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A Little Rant on Coronation Day 2!

Discussion in 'The Economy' started by Tropo, 22nd Jan, 2009.

  1. Tropo

    Tropo Well-Known Member

    Joined:
    17th Aug, 2005
    Posts:
    3,394
    Location:
    NSW
    Quotable

    “It is not whether you are right or wrong that's important, but how much money you make when you're right and how much you lose when you're wrong.”
    - Stanley Druckenmiller –

    A Little Rant on Coronation Day 2!

    Not being a fan of mass hysteria myself, and always nervous when Kings are fabricated for a so-called democracy, I chose to watch dollar rally yesterday instead of the coronation. That was good!
    What we continue to find extremely interesting is the ongoing idea that the dollar will “soon collapse” or be “devalued” ... don’t you know??!! (Conspiracy abound.)
    But then again most all newsletter scribblers do love conspiracies. No matter it is all BS, it sells newsletters and that’s “the important thing,” don’t you know??!!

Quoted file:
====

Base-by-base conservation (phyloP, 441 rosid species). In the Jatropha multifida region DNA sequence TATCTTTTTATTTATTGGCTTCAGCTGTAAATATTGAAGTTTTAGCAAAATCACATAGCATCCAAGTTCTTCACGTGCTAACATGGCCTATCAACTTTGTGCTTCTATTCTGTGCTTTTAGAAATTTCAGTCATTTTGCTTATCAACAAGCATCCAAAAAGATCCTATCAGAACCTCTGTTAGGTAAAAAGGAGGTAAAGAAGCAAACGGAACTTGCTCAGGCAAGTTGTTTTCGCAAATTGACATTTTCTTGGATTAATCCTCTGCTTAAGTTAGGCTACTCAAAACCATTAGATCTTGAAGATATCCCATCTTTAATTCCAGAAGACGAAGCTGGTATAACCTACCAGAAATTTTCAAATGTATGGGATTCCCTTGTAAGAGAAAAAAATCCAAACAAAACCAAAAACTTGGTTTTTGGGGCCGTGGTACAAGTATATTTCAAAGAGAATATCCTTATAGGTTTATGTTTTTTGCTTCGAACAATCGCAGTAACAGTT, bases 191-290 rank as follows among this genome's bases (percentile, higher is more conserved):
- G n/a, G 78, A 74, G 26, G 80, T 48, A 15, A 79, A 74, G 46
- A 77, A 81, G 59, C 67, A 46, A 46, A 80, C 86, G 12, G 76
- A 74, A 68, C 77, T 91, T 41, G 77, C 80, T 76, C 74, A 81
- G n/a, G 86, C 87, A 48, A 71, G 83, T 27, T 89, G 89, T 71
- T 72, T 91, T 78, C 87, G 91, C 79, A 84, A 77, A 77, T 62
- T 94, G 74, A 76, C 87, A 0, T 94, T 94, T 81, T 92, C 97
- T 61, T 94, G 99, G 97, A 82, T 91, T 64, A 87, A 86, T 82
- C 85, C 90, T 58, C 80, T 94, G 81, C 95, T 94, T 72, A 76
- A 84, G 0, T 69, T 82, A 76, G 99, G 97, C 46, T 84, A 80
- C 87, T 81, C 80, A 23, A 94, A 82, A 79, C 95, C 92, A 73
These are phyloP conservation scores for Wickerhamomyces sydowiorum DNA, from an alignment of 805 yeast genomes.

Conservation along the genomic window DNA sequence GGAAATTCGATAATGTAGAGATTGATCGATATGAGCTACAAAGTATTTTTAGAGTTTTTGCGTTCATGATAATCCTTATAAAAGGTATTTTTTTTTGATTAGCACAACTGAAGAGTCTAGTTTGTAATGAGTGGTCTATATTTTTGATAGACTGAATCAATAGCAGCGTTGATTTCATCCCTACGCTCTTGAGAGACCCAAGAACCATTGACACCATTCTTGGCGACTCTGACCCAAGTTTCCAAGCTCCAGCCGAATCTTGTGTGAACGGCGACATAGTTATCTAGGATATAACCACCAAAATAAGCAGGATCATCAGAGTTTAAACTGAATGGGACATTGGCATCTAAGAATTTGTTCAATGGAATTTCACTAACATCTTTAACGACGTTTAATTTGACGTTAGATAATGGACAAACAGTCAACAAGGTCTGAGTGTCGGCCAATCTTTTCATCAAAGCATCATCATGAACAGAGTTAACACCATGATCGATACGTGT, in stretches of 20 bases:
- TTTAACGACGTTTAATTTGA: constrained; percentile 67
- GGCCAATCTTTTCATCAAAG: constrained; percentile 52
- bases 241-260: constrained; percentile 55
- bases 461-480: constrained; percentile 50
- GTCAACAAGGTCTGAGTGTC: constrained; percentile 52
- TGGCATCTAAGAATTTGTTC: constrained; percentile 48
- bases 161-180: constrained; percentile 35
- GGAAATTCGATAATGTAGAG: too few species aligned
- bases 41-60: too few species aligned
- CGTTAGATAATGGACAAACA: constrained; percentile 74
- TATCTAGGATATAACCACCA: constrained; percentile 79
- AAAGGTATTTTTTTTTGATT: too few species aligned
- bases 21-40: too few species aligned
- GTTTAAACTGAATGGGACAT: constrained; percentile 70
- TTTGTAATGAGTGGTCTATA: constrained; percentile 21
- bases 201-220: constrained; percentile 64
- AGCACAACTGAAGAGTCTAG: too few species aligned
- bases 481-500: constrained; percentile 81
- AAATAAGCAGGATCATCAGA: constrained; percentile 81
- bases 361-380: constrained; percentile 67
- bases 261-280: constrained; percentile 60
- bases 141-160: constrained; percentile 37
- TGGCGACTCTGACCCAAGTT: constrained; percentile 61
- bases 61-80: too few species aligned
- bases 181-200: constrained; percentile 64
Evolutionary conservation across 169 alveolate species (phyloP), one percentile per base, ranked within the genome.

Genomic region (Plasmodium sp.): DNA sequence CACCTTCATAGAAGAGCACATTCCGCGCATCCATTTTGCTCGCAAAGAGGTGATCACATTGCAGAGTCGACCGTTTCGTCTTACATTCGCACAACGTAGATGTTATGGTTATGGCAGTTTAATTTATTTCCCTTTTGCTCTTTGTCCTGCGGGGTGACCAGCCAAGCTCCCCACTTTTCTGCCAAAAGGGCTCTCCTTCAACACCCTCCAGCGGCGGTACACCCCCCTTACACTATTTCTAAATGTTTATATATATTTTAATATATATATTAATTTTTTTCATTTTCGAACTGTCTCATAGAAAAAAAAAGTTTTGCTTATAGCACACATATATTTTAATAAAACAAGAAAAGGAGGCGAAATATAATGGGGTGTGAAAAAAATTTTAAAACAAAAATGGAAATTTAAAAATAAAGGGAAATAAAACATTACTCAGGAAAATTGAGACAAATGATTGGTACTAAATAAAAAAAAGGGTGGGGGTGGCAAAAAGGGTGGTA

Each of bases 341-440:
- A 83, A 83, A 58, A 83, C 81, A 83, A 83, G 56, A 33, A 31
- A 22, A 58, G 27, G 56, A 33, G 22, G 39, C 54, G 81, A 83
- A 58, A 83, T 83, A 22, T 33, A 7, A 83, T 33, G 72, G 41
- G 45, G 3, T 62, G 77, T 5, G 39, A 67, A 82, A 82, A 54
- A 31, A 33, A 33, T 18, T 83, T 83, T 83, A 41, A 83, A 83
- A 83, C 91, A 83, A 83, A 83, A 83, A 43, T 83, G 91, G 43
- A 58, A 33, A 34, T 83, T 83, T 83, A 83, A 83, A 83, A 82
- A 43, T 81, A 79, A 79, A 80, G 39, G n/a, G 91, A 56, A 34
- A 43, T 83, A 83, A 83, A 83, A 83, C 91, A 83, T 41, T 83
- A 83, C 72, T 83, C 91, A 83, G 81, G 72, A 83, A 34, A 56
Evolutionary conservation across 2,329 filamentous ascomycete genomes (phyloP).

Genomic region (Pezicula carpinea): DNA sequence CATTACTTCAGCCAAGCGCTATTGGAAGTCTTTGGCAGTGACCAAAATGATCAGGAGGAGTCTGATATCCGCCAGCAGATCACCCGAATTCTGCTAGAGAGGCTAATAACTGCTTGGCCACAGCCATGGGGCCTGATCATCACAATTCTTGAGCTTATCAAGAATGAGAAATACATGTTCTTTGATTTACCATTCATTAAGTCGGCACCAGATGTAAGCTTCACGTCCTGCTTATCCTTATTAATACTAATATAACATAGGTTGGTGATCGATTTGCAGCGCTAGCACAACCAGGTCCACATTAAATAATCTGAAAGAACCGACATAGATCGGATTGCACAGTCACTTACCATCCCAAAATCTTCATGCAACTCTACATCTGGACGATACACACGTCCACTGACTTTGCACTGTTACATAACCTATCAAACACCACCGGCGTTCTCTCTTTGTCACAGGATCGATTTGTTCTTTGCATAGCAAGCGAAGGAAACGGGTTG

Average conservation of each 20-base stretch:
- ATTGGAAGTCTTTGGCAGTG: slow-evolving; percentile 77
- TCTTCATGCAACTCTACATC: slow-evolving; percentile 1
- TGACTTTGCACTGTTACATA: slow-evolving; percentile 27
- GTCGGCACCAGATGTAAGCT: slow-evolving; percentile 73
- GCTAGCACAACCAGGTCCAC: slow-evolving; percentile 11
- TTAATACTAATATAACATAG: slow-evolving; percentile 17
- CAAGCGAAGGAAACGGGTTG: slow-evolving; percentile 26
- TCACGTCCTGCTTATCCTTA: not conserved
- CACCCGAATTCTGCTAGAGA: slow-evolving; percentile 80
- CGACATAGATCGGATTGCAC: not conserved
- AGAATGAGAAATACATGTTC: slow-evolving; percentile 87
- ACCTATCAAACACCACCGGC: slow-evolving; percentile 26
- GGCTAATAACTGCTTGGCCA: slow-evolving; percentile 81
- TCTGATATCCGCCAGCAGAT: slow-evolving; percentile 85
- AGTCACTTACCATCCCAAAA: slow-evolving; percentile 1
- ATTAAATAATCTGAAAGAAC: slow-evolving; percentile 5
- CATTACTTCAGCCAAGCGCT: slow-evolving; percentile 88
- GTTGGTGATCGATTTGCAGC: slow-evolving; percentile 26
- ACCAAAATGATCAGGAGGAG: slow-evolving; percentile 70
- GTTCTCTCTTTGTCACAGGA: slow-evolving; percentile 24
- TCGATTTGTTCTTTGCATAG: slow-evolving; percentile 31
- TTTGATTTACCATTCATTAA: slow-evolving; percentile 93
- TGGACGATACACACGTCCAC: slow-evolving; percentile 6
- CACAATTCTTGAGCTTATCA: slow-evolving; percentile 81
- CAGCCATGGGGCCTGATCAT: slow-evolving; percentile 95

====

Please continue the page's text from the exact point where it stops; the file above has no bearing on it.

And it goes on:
But after reading the ridiculous comments made by many at yesterday’s coronation, it’s no surprise to see why newsletter conspiracy BS sells so well; there are millions who want to lap up stuff that validates their view—logic and independent thinking be damned!

    I once read a very interesting book, in fact I continue to re-read it as it’s a bit dense (and likely I am too). The book is titled, “Why Stock Markets Crash: Critical Events in Complex Financial Systems,” and the author is Didier Sornette.
    Mr. Sornette lays out a mathematical/scientific/behavioral finance framework covering such things as herding, agents, hierarchies, power laws, and even fractals—most of which was way over my head.
    But, the takeaway is social creatures aren’t rational and these subtle, and often not-so-subtle, irrationalities play out along all levels of the social/institutional hierarchy whereby the upper level influences the bottom and bottom influences the top in a constant self-reinforcing feedback loop. This interaction builds what is believed to be solid “rationales” that may have little to do with reality. Yet, otherwise seeming intelligent and logical people accept these “rationales” built by irrational social beings, as the gospel.